This falls into the "Don't trust technology when something is more important to you than to the computer" file.
I happened to wander over to Goodreads today -- a website I've never quite figured out, other than it seems to be for people to discuss books in genres they have similar tastes in, or something like that. Opening up on my own homepage, a graphic of my books appears there, along with their user rating. I noted that The WIld Roses had four ratings and was at 3.75. I was pleased to see it had four reviews there now (paltry though that is), but a bit surprised that its average had dropped, so I took a closer look.
There were four ratings. Two of 5-star. One of 4-star. And one that was 3-star. Well, that was okay, at least, I was wary of having gotten one of those dreaded 1-star "This book sucks eggs and is the worst thing ever written" reviews. (There's one of those on Amazon. I didn't read the whole thing, but it had something to do with being "repetitive." Whatever. That hardly strikes me as 1-star territory, but to each their own. Happily, it has a 4.6 rating overall. But I digress...)
Looking at the Goodreads page, though, something got me scratching my head. I noticed that the numbers didn't add up -- literally. If you add all the ratings (5+5+4+3 equal 17) and divide by the four ratings, that doesn't come to 3.75. It works out to 4.25.
I sent a note to Goodreads, and to their credit, their answered right away and fixed things. Here's the note I got.
Very nice, very thoughtful, very cheery. And she fixed the problem. And fast. So, good on them. Except -- what she said doesn't make sense. Not that it doesn't make sense technically, in terms of caching, but in basic math. I wrote her back -- not to make a case of it (after all, the problem was resolved), but to let Goodreads know that they might want to have their tech team look at, in case there actually is a problem.
Thanks very much, I appreciate it.
Just know, however, that I think there might be a tech glitch on Goodreads that has nothing to do with a backlogged cache.
With two books rated 5-stars, one at 4-stars, and one at 3-stars, there’s no combination of numbers that mathematically can get a 3.75 rating.
Here’s what I mean:
If you just took the lowest two (the 3 and 4 star ratings), that would get a 3.5 average.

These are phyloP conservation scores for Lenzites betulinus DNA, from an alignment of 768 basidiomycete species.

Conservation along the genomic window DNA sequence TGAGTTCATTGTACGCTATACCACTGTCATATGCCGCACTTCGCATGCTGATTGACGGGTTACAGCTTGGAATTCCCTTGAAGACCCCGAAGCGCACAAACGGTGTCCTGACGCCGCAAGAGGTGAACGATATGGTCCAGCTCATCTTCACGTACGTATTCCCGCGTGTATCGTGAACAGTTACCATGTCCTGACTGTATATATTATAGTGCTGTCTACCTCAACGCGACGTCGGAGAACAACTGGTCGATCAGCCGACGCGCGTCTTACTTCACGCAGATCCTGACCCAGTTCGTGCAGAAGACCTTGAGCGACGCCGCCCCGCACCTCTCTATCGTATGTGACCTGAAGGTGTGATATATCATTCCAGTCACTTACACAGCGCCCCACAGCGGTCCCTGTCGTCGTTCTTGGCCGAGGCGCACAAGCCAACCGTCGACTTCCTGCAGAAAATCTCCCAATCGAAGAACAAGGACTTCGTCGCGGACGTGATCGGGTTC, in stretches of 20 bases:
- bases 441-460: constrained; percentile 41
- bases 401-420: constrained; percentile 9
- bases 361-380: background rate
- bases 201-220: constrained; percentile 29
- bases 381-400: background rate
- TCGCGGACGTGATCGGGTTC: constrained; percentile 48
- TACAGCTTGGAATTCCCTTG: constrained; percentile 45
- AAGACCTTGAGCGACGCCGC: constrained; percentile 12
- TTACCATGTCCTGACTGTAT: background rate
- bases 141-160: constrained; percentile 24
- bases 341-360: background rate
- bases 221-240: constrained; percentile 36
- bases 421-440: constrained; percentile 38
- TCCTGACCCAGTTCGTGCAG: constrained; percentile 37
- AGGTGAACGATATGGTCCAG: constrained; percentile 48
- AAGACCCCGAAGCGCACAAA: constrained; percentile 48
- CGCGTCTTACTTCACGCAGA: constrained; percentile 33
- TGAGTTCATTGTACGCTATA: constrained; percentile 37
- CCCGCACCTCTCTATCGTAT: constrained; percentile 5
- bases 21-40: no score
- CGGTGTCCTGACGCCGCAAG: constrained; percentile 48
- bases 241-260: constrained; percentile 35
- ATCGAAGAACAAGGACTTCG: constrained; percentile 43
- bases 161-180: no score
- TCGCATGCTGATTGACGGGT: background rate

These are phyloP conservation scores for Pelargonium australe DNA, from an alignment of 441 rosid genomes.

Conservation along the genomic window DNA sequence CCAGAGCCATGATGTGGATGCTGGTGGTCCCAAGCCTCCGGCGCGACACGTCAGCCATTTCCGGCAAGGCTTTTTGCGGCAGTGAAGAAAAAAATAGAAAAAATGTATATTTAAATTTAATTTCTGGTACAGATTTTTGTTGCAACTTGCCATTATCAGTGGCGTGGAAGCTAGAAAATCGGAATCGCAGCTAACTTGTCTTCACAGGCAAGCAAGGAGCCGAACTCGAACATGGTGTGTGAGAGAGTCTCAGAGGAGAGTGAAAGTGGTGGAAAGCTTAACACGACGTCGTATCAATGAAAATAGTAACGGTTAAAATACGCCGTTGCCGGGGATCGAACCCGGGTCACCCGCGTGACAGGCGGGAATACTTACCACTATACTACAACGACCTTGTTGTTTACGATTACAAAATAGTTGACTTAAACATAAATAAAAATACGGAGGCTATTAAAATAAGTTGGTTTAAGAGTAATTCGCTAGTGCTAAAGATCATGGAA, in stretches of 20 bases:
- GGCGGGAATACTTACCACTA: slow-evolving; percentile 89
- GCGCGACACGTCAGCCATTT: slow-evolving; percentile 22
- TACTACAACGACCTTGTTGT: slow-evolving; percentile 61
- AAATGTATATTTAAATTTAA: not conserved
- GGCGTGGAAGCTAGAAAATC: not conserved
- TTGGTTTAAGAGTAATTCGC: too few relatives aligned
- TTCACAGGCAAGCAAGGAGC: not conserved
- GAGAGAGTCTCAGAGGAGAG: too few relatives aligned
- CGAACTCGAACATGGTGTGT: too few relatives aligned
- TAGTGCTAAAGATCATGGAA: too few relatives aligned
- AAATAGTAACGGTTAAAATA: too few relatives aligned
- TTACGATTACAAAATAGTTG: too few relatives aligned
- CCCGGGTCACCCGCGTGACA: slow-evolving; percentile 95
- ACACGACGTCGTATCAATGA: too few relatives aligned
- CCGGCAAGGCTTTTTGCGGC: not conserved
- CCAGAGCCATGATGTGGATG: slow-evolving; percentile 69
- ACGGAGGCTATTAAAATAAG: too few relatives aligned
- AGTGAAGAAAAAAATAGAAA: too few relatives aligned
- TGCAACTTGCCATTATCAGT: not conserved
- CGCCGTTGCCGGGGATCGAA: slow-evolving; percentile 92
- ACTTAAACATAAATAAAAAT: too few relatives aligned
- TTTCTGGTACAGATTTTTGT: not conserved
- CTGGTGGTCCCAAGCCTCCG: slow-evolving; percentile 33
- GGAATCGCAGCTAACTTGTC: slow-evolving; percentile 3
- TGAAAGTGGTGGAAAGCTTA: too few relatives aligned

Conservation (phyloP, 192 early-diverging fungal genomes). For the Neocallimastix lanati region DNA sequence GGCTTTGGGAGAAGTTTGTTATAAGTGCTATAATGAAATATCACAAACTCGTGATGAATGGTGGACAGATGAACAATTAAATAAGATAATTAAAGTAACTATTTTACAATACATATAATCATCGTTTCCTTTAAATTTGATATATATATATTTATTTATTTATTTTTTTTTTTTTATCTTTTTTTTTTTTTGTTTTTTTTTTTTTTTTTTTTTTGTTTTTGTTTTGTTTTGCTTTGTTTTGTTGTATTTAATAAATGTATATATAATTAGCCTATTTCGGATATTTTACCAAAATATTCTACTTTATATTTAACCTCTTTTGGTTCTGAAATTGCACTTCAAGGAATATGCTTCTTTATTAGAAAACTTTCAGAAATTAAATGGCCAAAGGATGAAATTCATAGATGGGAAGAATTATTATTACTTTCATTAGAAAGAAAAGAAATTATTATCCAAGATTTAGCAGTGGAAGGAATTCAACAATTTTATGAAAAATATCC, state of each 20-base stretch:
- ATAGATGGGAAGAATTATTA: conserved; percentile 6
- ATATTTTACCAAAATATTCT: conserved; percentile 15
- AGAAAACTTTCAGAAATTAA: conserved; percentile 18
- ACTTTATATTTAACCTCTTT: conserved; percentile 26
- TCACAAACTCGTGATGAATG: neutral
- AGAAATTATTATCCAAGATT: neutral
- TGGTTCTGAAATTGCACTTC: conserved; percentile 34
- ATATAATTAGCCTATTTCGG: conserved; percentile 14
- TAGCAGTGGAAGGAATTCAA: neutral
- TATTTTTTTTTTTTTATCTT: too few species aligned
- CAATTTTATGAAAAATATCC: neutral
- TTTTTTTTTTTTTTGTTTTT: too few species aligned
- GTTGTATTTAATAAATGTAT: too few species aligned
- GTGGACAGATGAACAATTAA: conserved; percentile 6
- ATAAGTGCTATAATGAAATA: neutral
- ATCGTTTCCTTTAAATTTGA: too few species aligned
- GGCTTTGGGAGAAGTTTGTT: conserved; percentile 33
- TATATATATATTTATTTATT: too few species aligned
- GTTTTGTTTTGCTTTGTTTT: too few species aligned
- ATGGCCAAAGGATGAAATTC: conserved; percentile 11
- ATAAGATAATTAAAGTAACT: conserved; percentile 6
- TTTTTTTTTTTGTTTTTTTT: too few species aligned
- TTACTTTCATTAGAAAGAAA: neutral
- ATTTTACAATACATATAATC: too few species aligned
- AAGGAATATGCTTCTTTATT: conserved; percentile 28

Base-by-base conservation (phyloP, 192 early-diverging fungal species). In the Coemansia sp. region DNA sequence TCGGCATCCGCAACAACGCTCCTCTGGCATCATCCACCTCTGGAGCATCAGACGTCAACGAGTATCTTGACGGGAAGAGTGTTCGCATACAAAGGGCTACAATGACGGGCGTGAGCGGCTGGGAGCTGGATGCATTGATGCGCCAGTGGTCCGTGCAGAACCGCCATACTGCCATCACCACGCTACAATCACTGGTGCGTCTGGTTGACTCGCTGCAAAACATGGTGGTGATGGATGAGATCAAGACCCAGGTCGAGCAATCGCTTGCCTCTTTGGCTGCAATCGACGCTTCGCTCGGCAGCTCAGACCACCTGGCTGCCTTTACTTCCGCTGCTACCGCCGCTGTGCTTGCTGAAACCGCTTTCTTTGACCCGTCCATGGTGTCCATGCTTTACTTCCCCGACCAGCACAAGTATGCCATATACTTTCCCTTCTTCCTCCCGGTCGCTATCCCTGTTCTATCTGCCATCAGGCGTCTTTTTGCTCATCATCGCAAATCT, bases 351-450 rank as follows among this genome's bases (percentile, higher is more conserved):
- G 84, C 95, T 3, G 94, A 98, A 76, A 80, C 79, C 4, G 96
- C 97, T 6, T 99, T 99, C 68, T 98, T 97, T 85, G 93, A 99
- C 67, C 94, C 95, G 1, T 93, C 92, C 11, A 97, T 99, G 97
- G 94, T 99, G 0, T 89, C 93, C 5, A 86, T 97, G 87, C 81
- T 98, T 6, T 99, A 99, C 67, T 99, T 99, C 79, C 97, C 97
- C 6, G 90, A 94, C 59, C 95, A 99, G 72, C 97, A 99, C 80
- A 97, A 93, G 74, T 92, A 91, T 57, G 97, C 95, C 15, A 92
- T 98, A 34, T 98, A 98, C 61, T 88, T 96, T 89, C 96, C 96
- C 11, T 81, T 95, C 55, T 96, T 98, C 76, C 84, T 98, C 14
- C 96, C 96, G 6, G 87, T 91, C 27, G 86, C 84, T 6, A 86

If you took the lowest three – a 3, 4 and 5 star rating – that would be a 4.0 average.
(If you took the highest three, it would be 4.67.)
With all four ratings, it’s 4.25.
So, there’s no way I can see that it could ever have a 3.75 rating. That suggests that there’s some oddity on the tech end. Unless I’m missing something completely.
Anyway, I just wanted to mention this. And thanks for following up and so quickly.
My new friend Meghan wrote back to say that it was simply of not having counted the most recent ratings. I replied -- saying I was appreciative of her help, and I wouldn't keep noodging after this -- but I suspected that I wasn't clear. I reiterated my point about the actual numbers simply not adding up, regardless of when they were cached or counted. She got it this time, and said she'd pass it along to the tech team.
To be clear, this wasn't a case of noodging, or being anal. The ratings for books are critically important for authors, most especially if you're on the low end of the totem pole, and if the numbers are in fact wrong, it can be problematic, for many reasons. (Not just the obvious reasons. But there are advertising sites that won't accept your book unless it meets a certain rating threshold.) If there is some glitch, it can be a real issue for authors, who just assume that math done by a computer must be correct.
But after writing about technology for almost 20 years -- and living with computers longer -- computers do glitch. And wrong data can be entered. So, just saying that "The computer says" is not always an answer.
Computers glitch. So do humans. Hey, I could be screwing up big time here, foolishly. But looking over the numbers, I don't see that being the case. And sometimes, it turns out to be a good thing to double-check...
Robert J. Elisberg is a political commentator, screenwriter, novelist, tech writer and also some other things that I just tend to keep forgetting.
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